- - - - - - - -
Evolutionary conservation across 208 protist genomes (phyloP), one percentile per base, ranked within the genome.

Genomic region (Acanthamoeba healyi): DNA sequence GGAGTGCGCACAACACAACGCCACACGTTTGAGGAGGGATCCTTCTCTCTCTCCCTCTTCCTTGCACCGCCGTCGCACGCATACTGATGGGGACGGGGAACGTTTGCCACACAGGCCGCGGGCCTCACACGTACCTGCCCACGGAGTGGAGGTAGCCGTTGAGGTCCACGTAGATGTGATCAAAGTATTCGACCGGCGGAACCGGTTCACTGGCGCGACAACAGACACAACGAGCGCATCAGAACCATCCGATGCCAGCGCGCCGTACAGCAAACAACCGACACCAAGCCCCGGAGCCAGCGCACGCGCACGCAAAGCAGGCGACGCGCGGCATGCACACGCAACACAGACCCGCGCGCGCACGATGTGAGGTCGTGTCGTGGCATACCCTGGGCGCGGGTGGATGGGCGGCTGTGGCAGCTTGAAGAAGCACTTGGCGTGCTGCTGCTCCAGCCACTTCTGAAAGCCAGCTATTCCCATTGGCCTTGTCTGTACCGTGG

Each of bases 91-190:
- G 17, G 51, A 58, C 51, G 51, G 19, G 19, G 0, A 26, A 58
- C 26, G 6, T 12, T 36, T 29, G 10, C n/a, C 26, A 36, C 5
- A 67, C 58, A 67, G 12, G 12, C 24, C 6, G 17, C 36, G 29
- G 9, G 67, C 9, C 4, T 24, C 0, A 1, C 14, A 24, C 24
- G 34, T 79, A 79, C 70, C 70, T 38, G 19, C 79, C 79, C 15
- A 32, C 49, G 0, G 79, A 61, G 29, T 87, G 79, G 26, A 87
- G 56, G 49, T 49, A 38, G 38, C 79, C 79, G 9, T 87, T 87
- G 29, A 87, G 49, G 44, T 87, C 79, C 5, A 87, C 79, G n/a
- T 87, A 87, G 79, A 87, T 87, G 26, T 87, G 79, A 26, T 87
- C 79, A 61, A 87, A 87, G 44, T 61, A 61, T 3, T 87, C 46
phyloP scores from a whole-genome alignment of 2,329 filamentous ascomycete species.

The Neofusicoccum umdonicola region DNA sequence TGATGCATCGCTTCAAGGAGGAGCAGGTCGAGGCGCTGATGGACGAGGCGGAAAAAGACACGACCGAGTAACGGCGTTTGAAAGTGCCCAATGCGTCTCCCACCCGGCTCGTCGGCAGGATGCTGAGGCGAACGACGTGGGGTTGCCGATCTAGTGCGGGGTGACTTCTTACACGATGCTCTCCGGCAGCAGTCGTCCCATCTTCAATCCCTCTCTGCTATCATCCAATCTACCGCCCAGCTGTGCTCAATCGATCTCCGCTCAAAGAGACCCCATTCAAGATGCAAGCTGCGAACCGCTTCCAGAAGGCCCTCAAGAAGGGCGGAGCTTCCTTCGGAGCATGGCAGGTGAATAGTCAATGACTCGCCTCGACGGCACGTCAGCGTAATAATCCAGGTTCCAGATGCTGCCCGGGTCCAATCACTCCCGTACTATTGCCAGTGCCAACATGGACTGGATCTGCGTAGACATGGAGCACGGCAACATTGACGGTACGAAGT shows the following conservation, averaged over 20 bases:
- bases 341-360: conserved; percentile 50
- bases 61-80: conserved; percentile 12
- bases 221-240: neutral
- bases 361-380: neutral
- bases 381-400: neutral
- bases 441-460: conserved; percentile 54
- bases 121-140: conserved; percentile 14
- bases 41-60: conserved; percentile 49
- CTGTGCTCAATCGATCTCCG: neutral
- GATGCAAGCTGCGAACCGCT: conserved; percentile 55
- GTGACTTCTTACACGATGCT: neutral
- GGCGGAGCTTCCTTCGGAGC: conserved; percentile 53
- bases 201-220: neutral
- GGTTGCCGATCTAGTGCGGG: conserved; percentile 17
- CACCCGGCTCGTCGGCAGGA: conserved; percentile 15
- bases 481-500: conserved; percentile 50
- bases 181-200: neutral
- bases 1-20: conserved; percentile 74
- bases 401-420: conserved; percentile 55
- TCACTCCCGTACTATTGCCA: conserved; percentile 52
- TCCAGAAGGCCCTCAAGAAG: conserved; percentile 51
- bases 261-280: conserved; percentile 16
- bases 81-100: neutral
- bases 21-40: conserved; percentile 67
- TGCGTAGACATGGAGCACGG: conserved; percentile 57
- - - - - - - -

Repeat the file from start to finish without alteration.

Evolutionary conservation across 208 protist genomes (phyloP), one percentile per base, ranked within the genome.

Genomic region (Acanthamoeba healyi): DNA sequence GGAGTGCGCACAACACAACGCCACACGTTTGAGGAGGGATCCTTCTCTCTCTCCCTCTTCCTTGCACCGCCGTCGCACGCATACTGATGGGGACGGGGAACGTTTGCCACACAGGCCGCGGGCCTCACACGTACCTGCCCACGGAGTGGAGGTAGCCGTTGAGGTCCACGTAGATGTGATCAAAGTATTCGACCGGCGGAACCGGTTCACTGGCGCGACAACAGACACAACGAGCGCATCAGAACCATCCGATGCCAGCGCGCCGTACAGCAAACAACCGACACCAAGCCCCGGAGCCAGCGCACGCGCACGCAAAGCAGGCGACGCGCGGCATGCACACGCAACACAGACCCGCGCGCGCACGATGTGAGGTCGTGTCGTGGCATACCCTGGGCGCGGGTGGATGGGCGGCTGTGGCAGCTTGAAGAAGCACTTGGCGTGCTGCTGCTCCAGCCACTTCTGAAAGCCAGCTATTCCCATTGGCCTTGTCTGTACCGTGG

Each of bases 91-190:
- G 17, G 51, A 58, C 51, G 51, G 19, G 19, G 0, A 26, A 58
- C 26, G 6, T 12, T 36, T 29, G 10, C n/a, C 26, A 36, C 5
- A 67, C 58, A 67, G 12, G 12, C 24, C 6, G 17, C 36, G 29
- G 9, G 67, C 9, C 4, T 24, C 0, A 1, C 14, A 24, C 24
- G 34, T 79, A 79, C 70, C 70, T 38, G 19, C 79, C 79, C 15
- A 32, C 49, G 0, G 79, A 61, G 29, T 87, G 79, G 26, A 87
- G 56, G 49, T 49, A 38, G 38, C 79, C 79, G 9, T 87, T 87
- G 29, A 87, G 49, G 44, T 87, C 79, C 5, A 87, C 79, G n/a
- T 87, A 87, G 79, A 87, T 87, G 26, T 87, G 79, A 26, T 87
- C 79, A 61, A 87, A 87, G 44, T 61, A 61, T 3, T 87, C 46
phyloP scores from a whole-genome alignment of 2,329 filamentous ascomycete species.

The Neofusicoccum umdonicola region DNA sequence TGATGCATCGCTTCAAGGAGGAGCAGGTCGAGGCGCTGATGGACGAGGCGGAAAAAGACACGACCGAGTAACGGCGTTTGAAAGTGCCCAATGCGTCTCCCACCCGGCTCGTCGGCAGGATGCTGAGGCGAACGACGTGGGGTTGCCGATCTAGTGCGGGGTGACTTCTTACACGATGCTCTCCGGCAGCAGTCGTCCCATCTTCAATCCCTCTCTGCTATCATCCAATCTACCGCCCAGCTGTGCTCAATCGATCTCCGCTCAAAGAGACCCCATTCAAGATGCAAGCTGCGAACCGCTTCCAGAAGGCCCTCAAGAAGGGCGGAGCTTCCTTCGGAGCATGGCAGGTGAATAGTCAATGACTCGCCTCGACGGCACGTCAGCGTAATAATCCAGGTTCCAGATGCTGCCCGGGTCCAATCACTCCCGTACTATTGCCAGTGCCAACATGGACTGGATCTGCGTAGACATGGAGCACGGCAACATTGACGGTACGAAGT shows the following conservation, averaged over 20 bases:
- bases 341-360: conserved; percentile 50
- bases 61-80: conserved; percentile 12
- bases 221-240: neutral
- bases 361-380: neutral
- bases 381-400: neutral
- bases 441-460: conserved; percentile 54
- bases 121-140: conserved; percentile 14
- bases 41-60: conserved; percentile 49
- CTGTGCTCAATCGATCTCCG: neutral
- GATGCAAGCTGCGAACCGCT: conserved; percentile 55
- GTGACTTCTTACACGATGCT: neutral
- GGCGGAGCTTCCTTCGGAGC: conserved; percentile 53
- bases 201-220: neutral
- GGTTGCCGATCTAGTGCGGG: conserved; percentile 17
- CACCCGGCTCGTCGGCAGGA: conserved; percentile 15
- bases 481-500: conserved; percentile 50
- bases 181-200: neutral
- bases 1-20: conserved; percentile 74
- bases 401-420: conserved; percentile 55
- TCACTCCCGTACTATTGCCA: conserved; percentile 52
- TCCAGAAGGCCCTCAAGAAG: conserved; percentile 51
- bases 261-280: conserved; percentile 16
- bases 81-100: neutral
- bases 21-40: conserved; percentile 67
- TGCGTAGACATGGAGCACGG: conserved; percentile 57